Maxspeed Corporation, a Palo Alto based manufacturer of Windows Terminals was originally a Linux shop. Maxspeed ran Linux on both PCs and servers, and used Linux applications for help desk and technical support functions. We put in a Terminal Services/Citrix pilot, and the IT staff was ecstatic with the results. Maxspeed decided to migrate the entire company from Linux and UNIX email to Microsoft products, including clustered Windows 2000 Advanced Server and clustered enterprise versions of both SQL Server and Exchange. Remote users in a development facility in China access all of their applications from the data center without requiring any local servers.
Linux also does not offer performance on a par with Terminal Services. The ubiquitous Microsoft RDP and Citrix ICA protocols have tremendous support. They are small, efficient and behave consistently in terms of their utilization of bandwidth. Linux lacks this efficiency.
Cost Advantages of Terminal Services
One of the factors helping to drive Linux sales is a widespread misperception that open source equates to lower acquisition costs. While it is true that the purchase price of Linux is lower than Microsoft products, software costs in total make up only a very small percentage of the typical IT budget. The combined costs of hardware, maintenance, training and development dwarf spending on software, yet the majority of IT dollars goes to staffing expenses. The key question that organizations should be asking themselves from a budgetary perspective is this: How will a Linux implementation affect the overall IT budget?
While Terminal Services should neutralize or beat any hardware-based cost benefits of Linux, its biggest advantage is that it reduces staffing expenses. The cost of software distribution is slashed because new applications can be loaded on central server farms and made available immediately to end users. Requirements for supporting remote office networks vanish along with the remote office servers. And training expenses are reduced by using the Citrix shadowing capabilities on top of Terminal Services to enable remote training sessions across the network.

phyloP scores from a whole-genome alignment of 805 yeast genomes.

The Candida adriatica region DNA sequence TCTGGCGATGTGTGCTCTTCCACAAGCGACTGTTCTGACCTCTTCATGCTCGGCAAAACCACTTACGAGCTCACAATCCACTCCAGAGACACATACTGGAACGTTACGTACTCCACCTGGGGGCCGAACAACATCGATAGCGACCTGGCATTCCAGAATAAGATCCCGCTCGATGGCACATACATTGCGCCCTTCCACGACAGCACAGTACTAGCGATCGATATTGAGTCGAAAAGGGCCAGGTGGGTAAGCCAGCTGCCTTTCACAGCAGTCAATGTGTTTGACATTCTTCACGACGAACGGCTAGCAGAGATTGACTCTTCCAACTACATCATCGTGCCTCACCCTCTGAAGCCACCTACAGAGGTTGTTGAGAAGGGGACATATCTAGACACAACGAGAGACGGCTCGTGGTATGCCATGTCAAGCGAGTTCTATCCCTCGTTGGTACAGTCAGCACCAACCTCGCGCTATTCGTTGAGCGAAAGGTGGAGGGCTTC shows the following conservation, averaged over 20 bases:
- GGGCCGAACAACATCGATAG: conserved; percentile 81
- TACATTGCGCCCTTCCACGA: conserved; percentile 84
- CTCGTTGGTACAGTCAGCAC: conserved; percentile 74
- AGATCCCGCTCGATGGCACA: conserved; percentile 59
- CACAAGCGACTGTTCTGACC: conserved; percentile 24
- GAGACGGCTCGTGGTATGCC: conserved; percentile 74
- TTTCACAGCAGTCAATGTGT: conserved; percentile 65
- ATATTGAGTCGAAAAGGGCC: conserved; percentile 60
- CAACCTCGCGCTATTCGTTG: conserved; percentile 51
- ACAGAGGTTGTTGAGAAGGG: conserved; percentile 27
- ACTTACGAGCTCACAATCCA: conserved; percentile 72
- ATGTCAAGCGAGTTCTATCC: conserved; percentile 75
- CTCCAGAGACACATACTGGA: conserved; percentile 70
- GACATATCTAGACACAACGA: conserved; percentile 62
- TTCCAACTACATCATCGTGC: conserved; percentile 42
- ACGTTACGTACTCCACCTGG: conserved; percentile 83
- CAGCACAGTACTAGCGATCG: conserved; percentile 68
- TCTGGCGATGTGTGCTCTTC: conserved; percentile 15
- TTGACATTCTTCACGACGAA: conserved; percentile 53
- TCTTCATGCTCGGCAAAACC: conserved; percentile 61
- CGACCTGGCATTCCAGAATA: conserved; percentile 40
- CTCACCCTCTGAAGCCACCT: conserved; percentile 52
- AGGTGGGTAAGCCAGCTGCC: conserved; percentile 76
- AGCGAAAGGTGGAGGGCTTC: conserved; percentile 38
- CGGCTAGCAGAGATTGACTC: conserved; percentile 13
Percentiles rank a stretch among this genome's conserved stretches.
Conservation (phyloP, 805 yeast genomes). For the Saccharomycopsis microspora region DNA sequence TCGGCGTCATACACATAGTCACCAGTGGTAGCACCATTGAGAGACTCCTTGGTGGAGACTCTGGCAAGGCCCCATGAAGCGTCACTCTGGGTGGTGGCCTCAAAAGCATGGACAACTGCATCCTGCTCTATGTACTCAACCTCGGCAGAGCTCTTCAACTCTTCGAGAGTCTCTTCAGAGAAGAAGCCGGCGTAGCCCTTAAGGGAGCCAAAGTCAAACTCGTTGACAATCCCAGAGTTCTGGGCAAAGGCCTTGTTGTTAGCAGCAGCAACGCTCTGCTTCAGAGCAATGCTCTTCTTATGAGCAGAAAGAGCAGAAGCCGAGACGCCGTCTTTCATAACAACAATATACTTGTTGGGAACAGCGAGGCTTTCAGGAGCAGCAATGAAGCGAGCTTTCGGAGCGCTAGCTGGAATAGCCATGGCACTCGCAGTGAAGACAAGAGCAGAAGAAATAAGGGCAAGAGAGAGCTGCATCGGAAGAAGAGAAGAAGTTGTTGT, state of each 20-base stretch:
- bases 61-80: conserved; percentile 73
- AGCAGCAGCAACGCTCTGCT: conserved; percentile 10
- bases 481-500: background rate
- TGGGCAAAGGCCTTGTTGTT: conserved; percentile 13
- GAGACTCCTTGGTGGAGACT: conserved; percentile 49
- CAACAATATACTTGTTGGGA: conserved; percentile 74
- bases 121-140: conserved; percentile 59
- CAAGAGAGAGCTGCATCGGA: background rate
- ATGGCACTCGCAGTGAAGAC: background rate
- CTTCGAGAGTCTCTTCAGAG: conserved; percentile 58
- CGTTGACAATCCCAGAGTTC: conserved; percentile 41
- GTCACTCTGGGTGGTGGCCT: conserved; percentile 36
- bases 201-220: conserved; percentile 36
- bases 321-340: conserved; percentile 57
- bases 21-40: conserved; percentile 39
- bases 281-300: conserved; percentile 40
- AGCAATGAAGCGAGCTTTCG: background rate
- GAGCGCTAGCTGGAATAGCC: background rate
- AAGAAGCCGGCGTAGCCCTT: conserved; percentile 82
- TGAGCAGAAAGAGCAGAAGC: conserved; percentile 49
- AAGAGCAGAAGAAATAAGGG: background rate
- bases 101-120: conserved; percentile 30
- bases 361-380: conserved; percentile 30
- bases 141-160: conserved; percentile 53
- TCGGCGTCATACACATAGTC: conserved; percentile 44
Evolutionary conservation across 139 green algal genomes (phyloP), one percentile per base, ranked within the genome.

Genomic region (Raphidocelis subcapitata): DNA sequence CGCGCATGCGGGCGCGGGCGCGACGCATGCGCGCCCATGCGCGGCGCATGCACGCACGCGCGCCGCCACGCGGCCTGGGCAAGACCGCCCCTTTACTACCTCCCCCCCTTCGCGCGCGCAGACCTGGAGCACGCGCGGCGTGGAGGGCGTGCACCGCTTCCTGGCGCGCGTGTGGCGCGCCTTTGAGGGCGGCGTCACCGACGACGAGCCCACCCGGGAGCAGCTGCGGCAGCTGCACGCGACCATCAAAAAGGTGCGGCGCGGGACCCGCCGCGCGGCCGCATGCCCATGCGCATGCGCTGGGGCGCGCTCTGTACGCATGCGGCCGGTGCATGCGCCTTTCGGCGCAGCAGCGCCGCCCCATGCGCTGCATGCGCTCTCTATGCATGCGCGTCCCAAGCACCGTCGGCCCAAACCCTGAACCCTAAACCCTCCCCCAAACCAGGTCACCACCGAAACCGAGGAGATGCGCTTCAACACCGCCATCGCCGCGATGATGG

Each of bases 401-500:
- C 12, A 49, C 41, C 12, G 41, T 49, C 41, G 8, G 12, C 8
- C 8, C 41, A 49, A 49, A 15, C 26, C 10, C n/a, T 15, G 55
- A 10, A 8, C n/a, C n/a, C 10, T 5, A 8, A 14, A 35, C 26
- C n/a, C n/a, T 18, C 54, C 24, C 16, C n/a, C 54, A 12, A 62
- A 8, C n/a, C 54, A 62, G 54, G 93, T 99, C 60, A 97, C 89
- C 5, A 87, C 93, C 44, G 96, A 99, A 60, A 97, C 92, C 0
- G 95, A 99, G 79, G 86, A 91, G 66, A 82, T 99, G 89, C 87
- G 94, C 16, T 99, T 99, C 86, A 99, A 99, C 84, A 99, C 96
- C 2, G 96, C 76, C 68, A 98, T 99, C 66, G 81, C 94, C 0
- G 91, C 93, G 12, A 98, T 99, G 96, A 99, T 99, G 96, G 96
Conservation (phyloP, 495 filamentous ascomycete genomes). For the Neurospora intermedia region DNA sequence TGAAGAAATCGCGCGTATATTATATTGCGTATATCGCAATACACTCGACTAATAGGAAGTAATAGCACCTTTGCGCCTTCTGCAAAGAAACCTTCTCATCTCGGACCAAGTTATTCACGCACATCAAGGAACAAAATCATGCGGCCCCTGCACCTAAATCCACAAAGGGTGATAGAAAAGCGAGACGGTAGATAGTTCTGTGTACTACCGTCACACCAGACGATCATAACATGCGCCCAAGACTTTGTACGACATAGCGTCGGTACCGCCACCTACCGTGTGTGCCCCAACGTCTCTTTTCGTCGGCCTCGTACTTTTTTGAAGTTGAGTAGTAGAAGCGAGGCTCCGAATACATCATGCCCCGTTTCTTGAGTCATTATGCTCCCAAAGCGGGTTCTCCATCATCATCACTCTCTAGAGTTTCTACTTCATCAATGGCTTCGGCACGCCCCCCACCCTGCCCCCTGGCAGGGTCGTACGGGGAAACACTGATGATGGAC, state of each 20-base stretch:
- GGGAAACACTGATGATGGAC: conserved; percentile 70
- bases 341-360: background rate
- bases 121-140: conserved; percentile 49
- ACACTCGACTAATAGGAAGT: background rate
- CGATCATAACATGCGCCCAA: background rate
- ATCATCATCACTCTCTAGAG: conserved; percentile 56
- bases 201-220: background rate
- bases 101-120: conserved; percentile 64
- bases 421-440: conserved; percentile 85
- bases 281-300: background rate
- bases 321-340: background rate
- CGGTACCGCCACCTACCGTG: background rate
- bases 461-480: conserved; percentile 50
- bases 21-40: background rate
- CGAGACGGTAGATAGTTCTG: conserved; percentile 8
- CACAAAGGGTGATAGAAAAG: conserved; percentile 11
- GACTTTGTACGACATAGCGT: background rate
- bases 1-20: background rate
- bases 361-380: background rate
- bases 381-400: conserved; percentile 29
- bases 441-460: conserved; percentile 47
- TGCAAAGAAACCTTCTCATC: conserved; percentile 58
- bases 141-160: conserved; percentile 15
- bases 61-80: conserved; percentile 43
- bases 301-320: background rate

In addition to “hard” cost reductions in areas such as hardware and IT staffing, Terminal Services also drives “soft” cost savings, such as productivity improvements because employees experience less downtime while waiting for PC upgrades or help desk support. Microsoft recognizes that an important element in maintaining its dominant position against Linux is for customers not only to purchase its software, but also to use it. This is reflected by a recent change in the Microsoft sales rep commission plans, which now recognize and reward software deployment successes as well as purchases. With access infrastructure, organizations can quickly deploy Microsoft and other applications such as ERP and CRM without upgrading or even touching a single employee desktop.
Microsoft says that, “Linux is free like a new puppy.” This is a fitting analogy for visualizing the additional labor and headaches required to support a Linux architecture. The problem Microsoft faces in getting its message across, though, is that most organizations running a distributed PC environment do not have a good handle on their IT staffing costs. Many of them do not even know the number of PCs and other computing devices they utilize. This lack of knowledge makes them far more susceptible to the siren call of Linux.